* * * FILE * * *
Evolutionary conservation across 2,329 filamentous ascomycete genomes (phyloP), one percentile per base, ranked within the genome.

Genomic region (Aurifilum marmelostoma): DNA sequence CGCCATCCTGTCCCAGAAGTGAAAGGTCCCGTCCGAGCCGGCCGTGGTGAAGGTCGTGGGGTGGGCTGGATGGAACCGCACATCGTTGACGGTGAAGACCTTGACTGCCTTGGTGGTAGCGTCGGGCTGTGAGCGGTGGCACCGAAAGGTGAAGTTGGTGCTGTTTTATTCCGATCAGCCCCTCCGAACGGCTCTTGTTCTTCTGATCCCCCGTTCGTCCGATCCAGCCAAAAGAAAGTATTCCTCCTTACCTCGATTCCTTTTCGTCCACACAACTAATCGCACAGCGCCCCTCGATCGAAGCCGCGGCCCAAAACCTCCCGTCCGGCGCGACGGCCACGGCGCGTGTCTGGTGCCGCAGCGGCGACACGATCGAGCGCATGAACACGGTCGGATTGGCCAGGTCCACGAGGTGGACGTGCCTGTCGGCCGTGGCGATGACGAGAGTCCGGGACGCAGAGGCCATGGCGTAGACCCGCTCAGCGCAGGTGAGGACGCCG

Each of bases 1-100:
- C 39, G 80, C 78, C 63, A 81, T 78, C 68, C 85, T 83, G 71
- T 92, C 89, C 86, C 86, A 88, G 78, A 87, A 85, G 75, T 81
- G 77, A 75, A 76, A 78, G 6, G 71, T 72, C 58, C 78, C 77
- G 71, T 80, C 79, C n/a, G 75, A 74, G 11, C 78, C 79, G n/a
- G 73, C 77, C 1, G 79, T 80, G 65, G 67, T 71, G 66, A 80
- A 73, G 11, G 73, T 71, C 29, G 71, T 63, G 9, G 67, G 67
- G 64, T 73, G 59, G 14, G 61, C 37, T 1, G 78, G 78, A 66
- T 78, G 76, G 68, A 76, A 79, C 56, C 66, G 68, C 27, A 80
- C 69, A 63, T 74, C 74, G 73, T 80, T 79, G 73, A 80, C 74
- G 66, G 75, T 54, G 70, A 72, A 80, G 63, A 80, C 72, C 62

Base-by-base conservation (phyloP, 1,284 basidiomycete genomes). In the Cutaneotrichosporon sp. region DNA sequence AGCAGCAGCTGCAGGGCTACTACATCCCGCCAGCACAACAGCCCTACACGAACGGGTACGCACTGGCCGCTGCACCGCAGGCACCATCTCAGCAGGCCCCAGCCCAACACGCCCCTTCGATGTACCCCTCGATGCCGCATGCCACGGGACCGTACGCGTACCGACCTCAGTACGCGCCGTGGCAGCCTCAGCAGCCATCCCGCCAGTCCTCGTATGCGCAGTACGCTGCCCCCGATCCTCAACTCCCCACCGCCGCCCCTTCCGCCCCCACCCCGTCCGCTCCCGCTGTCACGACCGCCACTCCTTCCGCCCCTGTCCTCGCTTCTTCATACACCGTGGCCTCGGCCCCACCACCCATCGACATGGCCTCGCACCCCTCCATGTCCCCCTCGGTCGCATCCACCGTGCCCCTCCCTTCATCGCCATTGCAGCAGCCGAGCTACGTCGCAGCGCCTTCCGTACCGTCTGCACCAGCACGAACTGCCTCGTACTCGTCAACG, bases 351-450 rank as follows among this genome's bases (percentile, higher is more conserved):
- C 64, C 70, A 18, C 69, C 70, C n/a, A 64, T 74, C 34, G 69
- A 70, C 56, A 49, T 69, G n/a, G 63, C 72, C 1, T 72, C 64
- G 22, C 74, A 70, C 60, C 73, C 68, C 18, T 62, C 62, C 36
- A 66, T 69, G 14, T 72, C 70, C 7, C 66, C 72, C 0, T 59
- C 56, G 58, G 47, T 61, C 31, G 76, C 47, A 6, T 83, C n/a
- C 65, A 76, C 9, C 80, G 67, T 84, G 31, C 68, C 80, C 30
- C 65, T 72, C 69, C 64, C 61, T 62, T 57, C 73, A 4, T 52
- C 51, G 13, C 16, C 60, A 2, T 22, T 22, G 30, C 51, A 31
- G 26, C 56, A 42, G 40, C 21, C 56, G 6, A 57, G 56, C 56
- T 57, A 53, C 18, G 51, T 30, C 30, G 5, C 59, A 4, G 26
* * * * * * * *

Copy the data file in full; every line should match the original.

Evolutionary conservation across 2,329 filamentous ascomycete genomes (phyloP), one percentile per base, ranked within the genome.

Genomic region (Aurifilum marmelostoma): DNA sequence CGCCATCCTGTCCCAGAAGTGAAAGGTCCCGTCCGAGCCGGCCGTGGTGAAGGTCGTGGGGTGGGCTGGATGGAACCGCACATCGTTGACGGTGAAGACCTTGACTGCCTTGGTGGTAGCGTCGGGCTGTGAGCGGTGGCACCGAAAGGTGAAGTTGGTGCTGTTTTATTCCGATCAGCCCCTCCGAACGGCTCTTGTTCTTCTGATCCCCCGTTCGTCCGATCCAGCCAAAAGAAAGTATTCCTCCTTACCTCGATTCCTTTTCGTCCACACAACTAATCGCACAGCGCCCCTCGATCGAAGCCGCGGCCCAAAACCTCCCGTCCGGCGCGACGGCCACGGCGCGTGTCTGGTGCCGCAGCGGCGACACGATCGAGCGCATGAACACGGTCGGATTGGCCAGGTCCACGAGGTGGACGTGCCTGTCGGCCGTGGCGATGACGAGAGTCCGGGACGCAGAGGCCATGGCGTAGACCCGCTCAGCGCAGGTGAGGACGCCG

Each of bases 1-100:
- C 39, G 80, C 78, C 63, A 81, T 78, C 68, C 85, T 83, G 71
- T 92, C 89, C 86, C 86, A 88, G 78, A 87, A 85, G 75, T 81
- G 77, A 75, A 76, A 78, G 6, G 71, T 72, C 58, C 78, C 77
- G 71, T 80, C 79, C n/a, G 75, A 74, G 11, C 78, C 79, G n/a
- G 73, C 77, C 1, G 79, T 80, G 65, G 67, T 71, G 66, A 80
- A 73, G 11, G 73, T 71, C 29, G 71, T 63, G 9, G 67, G 67
- G 64, T 73, G 59, G 14, G 61, C 37, T 1, G 78, G 78, A 66
- T 78, G 76, G 68, A 76, A 79, C 56, C 66, G 68, C 27, A 80
- C 69, A 63, T 74, C 74, G 73, T 80, T 79, G 73, A 80, C 74
- G 66, G 75, T 54, G 70, A 72, A 80, G 63, A 80, C 72, C 62

Base-by-base conservation (phyloP, 1,284 basidiomycete genomes). In the Cutaneotrichosporon sp. region DNA sequence AGCAGCAGCTGCAGGGCTACTACATCCCGCCAGCACAACAGCCCTACACGAACGGGTACGCACTGGCCGCTGCACCGCAGGCACCATCTCAGCAGGCCCCAGCCCAACACGCCCCTTCGATGTACCCCTCGATGCCGCATGCCACGGGACCGTACGCGTACCGACCTCAGTACGCGCCGTGGCAGCCTCAGCAGCCATCCCGCCAGTCCTCGTATGCGCAGTACGCTGCCCCCGATCCTCAACTCCCCACCGCCGCCCCTTCCGCCCCCACCCCGTCCGCTCCCGCTGTCACGACCGCCACTCCTTCCGCCCCTGTCCTCGCTTCTTCATACACCGTGGCCTCGGCCCCACCACCCATCGACATGGCCTCGCACCCCTCCATGTCCCCCTCGGTCGCATCCACCGTGCCCCTCCCTTCATCGCCATTGCAGCAGCCGAGCTACGTCGCAGCGCCTTCCGTACCGTCTGCACCAGCACGAACTGCCTCGTACTCGTCAACG, bases 351-450 rank as follows among this genome's bases (percentile, higher is more conserved):
- C 64, C 70, A 18, C 69, C 70, C n/a, A 64, T 74, C 34, G 69
- A 70, C 56, A 49, T 69, G n/a, G 63, C 72, C 1, T 72, C 64
- G 22, C 74, A 70, C 60, C 73, C 68, C 18, T 62, C 62, C 36
- A 66, T 69, G 14, T 72, C 70, C 7, C 66, C 72, C 0, T 59
- C 56, G 58, G 47, T 61, C 31, G 76, C 47, A 6, T 83, C n/a
- C 65, A 76, C 9, C 80, G 67, T 84, G 31, C 68, C 80, C 30
- C 65, T 72, C 69, C 64, C 61, T 62, T 57, C 73, A 4, T 52
- C 51, G 13, C 16, C 60, A 2, T 22, T 22, G 30, C 51, A 31
- G 26, C 56, A 42, G 40, C 21, C 56, G 6, A 57, G 56, C 56
- T 57, A 53, C 18, G 51, T 30, C 30, G 5, C 59, A 4, G 26